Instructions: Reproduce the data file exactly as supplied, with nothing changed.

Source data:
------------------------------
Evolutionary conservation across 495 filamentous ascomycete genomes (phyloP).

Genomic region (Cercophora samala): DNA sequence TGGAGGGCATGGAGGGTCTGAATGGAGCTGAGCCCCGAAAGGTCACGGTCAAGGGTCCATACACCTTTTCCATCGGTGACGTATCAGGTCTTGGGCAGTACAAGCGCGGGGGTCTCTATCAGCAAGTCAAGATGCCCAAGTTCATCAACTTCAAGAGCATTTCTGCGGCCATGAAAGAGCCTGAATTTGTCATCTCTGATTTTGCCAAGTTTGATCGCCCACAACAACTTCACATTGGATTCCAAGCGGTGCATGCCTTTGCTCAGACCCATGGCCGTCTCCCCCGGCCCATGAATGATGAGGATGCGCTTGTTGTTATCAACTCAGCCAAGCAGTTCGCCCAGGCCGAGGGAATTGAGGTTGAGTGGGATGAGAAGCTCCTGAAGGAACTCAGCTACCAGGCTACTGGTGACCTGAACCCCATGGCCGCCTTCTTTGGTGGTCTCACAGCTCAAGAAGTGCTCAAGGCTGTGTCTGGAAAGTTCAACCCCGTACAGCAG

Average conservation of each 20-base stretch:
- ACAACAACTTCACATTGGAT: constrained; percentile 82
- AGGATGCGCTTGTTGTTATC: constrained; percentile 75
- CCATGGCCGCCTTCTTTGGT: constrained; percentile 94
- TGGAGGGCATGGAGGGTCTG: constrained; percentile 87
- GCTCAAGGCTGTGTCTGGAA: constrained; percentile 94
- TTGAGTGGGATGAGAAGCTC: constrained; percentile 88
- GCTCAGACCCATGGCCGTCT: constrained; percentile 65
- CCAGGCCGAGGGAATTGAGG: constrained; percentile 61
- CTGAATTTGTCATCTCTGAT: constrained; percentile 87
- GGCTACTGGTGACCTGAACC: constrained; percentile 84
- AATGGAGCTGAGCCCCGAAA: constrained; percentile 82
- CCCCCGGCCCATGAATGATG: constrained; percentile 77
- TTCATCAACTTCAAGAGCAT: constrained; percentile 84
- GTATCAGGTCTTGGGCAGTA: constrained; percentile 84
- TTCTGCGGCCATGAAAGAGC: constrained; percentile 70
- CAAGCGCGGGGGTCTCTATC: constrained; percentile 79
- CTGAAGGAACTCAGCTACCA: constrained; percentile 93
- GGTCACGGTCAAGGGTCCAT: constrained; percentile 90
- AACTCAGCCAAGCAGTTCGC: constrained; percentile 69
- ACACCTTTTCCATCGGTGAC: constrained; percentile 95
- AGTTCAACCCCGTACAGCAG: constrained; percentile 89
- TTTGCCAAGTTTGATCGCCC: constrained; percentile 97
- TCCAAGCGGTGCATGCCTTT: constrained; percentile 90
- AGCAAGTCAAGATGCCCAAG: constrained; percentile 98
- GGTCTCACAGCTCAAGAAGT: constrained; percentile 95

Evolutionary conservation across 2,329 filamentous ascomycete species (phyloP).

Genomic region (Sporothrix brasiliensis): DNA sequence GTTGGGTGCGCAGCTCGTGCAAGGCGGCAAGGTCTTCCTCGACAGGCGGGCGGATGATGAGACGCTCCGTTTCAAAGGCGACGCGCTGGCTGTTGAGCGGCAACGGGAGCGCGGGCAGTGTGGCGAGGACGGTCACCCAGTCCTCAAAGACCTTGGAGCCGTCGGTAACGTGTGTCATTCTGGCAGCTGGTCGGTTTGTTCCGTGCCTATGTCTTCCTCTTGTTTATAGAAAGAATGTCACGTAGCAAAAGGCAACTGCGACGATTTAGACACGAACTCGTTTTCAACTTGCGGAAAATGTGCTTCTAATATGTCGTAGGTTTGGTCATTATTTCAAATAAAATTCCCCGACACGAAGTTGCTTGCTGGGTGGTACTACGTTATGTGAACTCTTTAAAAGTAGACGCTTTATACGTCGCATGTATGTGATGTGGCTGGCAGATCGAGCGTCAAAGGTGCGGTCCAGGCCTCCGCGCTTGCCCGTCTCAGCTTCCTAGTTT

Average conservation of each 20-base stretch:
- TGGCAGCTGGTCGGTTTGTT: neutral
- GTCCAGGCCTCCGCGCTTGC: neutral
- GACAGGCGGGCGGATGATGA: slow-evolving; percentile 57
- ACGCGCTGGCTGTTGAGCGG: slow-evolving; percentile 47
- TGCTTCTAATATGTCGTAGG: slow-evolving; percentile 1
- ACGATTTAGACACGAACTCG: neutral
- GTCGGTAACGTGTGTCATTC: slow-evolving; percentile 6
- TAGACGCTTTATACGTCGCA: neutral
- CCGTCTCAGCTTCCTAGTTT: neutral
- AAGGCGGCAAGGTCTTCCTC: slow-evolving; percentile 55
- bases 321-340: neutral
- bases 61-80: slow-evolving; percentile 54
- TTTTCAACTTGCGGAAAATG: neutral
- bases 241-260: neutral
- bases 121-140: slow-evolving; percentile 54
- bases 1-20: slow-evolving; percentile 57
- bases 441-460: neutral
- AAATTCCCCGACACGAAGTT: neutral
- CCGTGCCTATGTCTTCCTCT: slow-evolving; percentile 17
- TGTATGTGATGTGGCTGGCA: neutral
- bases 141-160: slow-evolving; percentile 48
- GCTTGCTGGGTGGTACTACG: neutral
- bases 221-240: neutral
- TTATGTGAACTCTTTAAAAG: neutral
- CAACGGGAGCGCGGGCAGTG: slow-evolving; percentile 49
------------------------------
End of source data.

Evolutionary conservation across 495 filamentous ascomycete genomes (phyloP).

Genomic region (Cercophora samala): DNA sequence TGGAGGGCATGGAGGGTCTGAATGGAGCTGAGCCCCGAAAGGTCACGGTCAAGGGTCCATACACCTTTTCCATCGGTGACGTATCAGGTCTTGGGCAGTACAAGCGCGGGGGTCTCTATCAGCAAGTCAAGATGCCCAAGTTCATCAACTTCAAGAGCATTTCTGCGGCCATGAAAGAGCCTGAATTTGTCATCTCTGATTTTGCCAAGTTTGATCGCCCACAACAACTTCACATTGGATTCCAAGCGGTGCATGCCTTTGCTCAGACCCATGGCCGTCTCCCCCGGCCCATGAATGATGAGGATGCGCTTGTTGTTATCAACTCAGCCAAGCAGTTCGCCCAGGCCGAGGGAATTGAGGTTGAGTGGGATGAGAAGCTCCTGAAGGAACTCAGCTACCAGGCTACTGGTGACCTGAACCCCATGGCCGCCTTCTTTGGTGGTCTCACAGCTCAAGAAGTGCTCAAGGCTGTGTCTGGAAAGTTCAACCCCGTACAGCAG

Average conservation of each 20-base stretch:
- ACAACAACTTCACATTGGAT: constrained; percentile 82
- AGGATGCGCTTGTTGTTATC: constrained; percentile 75
- CCATGGCCGCCTTCTTTGGT: constrained; percentile 94
- TGGAGGGCATGGAGGGTCTG: constrained; percentile 87
- GCTCAAGGCTGTGTCTGGAA: constrained; percentile 94
- TTGAGTGGGATGAGAAGCTC: constrained; percentile 88
- GCTCAGACCCATGGCCGTCT: constrained; percentile 65
- CCAGGCCGAGGGAATTGAGG: constrained; percentile 61
- CTGAATTTGTCATCTCTGAT: constrained; percentile 87
- GGCTACTGGTGACCTGAACC: constrained; percentile 84
- AATGGAGCTGAGCCCCGAAA: constrained; percentile 82
- CCCCCGGCCCATGAATGATG: constrained; percentile 77
- TTCATCAACTTCAAGAGCAT: constrained; percentile 84
- GTATCAGGTCTTGGGCAGTA: constrained; percentile 84
- TTCTGCGGCCATGAAAGAGC: constrained; percentile 70
- CAAGCGCGGGGGTCTCTATC: constrained; percentile 79
- CTGAAGGAACTCAGCTACCA: constrained; percentile 93
- GGTCACGGTCAAGGGTCCAT: constrained; percentile 90
- AACTCAGCCAAGCAGTTCGC: constrained; percentile 69
- ACACCTTTTCCATCGGTGAC: constrained; percentile 95
- AGTTCAACCCCGTACAGCAG: constrained; percentile 89
- TTTGCCAAGTTTGATCGCCC: constrained; percentile 97
- TCCAAGCGGTGCATGCCTTT: constrained; percentile 90
- AGCAAGTCAAGATGCCCAAG: constrained; percentile 98
- GGTCTCACAGCTCAAGAAGT: constrained; percentile 95

Evolutionary conservation across 2,329 filamentous ascomycete species (phyloP).

Genomic region (Sporothrix brasiliensis): DNA sequence GTTGGGTGCGCAGCTCGTGCAAGGCGGCAAGGTCTTCCTCGACAGGCGGGCGGATGATGAGACGCTCCGTTTCAAAGGCGACGCGCTGGCTGTTGAGCGGCAACGGGAGCGCGGGCAGTGTGGCGAGGACGGTCACCCAGTCCTCAAAGACCTTGGAGCCGTCGGTAACGTGTGTCATTCTGGCAGCTGGTCGGTTTGTTCCGTGCCTATGTCTTCCTCTTGTTTATAGAAAGAATGTCACGTAGCAAAAGGCAACTGCGACGATTTAGACACGAACTCGTTTTCAACTTGCGGAAAATGTGCTTCTAATATGTCGTAGGTTTGGTCATTATTTCAAATAAAATTCCCCGACACGAAGTTGCTTGCTGGGTGGTACTACGTTATGTGAACTCTTTAAAAGTAGACGCTTTATACGTCGCATGTATGTGATGTGGCTGGCAGATCGAGCGTCAAAGGTGCGGTCCAGGCCTCCGCGCTTGCCCGTCTCAGCTTCCTAGTTT

Average conservation of each 20-base stretch:
- TGGCAGCTGGTCGGTTTGTT: neutral
- GTCCAGGCCTCCGCGCTTGC: neutral
- GACAGGCGGGCGGATGATGA: slow-evolving; percentile 57
- ACGCGCTGGCTGTTGAGCGG: slow-evolving; percentile 47
- TGCTTCTAATATGTCGTAGG: slow-evolving; percentile 1
- ACGATTTAGACACGAACTCG: neutral
- GTCGGTAACGTGTGTCATTC: slow-evolving; percentile 6
- TAGACGCTTTATACGTCGCA: neutral
- CCGTCTCAGCTTCCTAGTTT: neutral
- AAGGCGGCAAGGTCTTCCTC: slow-evolving; percentile 55
- bases 321-340: neutral
- bases 61-80: slow-evolving; percentile 54
- TTTTCAACTTGCGGAAAATG: neutral
- bases 241-260: neutral
- bases 121-140: slow-evolving; percentile 54
- bases 1-20: slow-evolving; percentile 57
- bases 441-460: neutral
- AAATTCCCCGACACGAAGTT: neutral
- CCGTGCCTATGTCTTCCTCT: slow-evolving; percentile 17
- TGTATGTGATGTGGCTGGCA: neutral
- bases 141-160: slow-evolving; percentile 48
- GCTTGCTGGGTGGTACTACG: neutral
- bases 221-240: neutral
- TTATGTGAACTCTTTAAAAG: neutral
- CAACGGGAGCGCGGGCAGTG: slow-evolving; percentile 49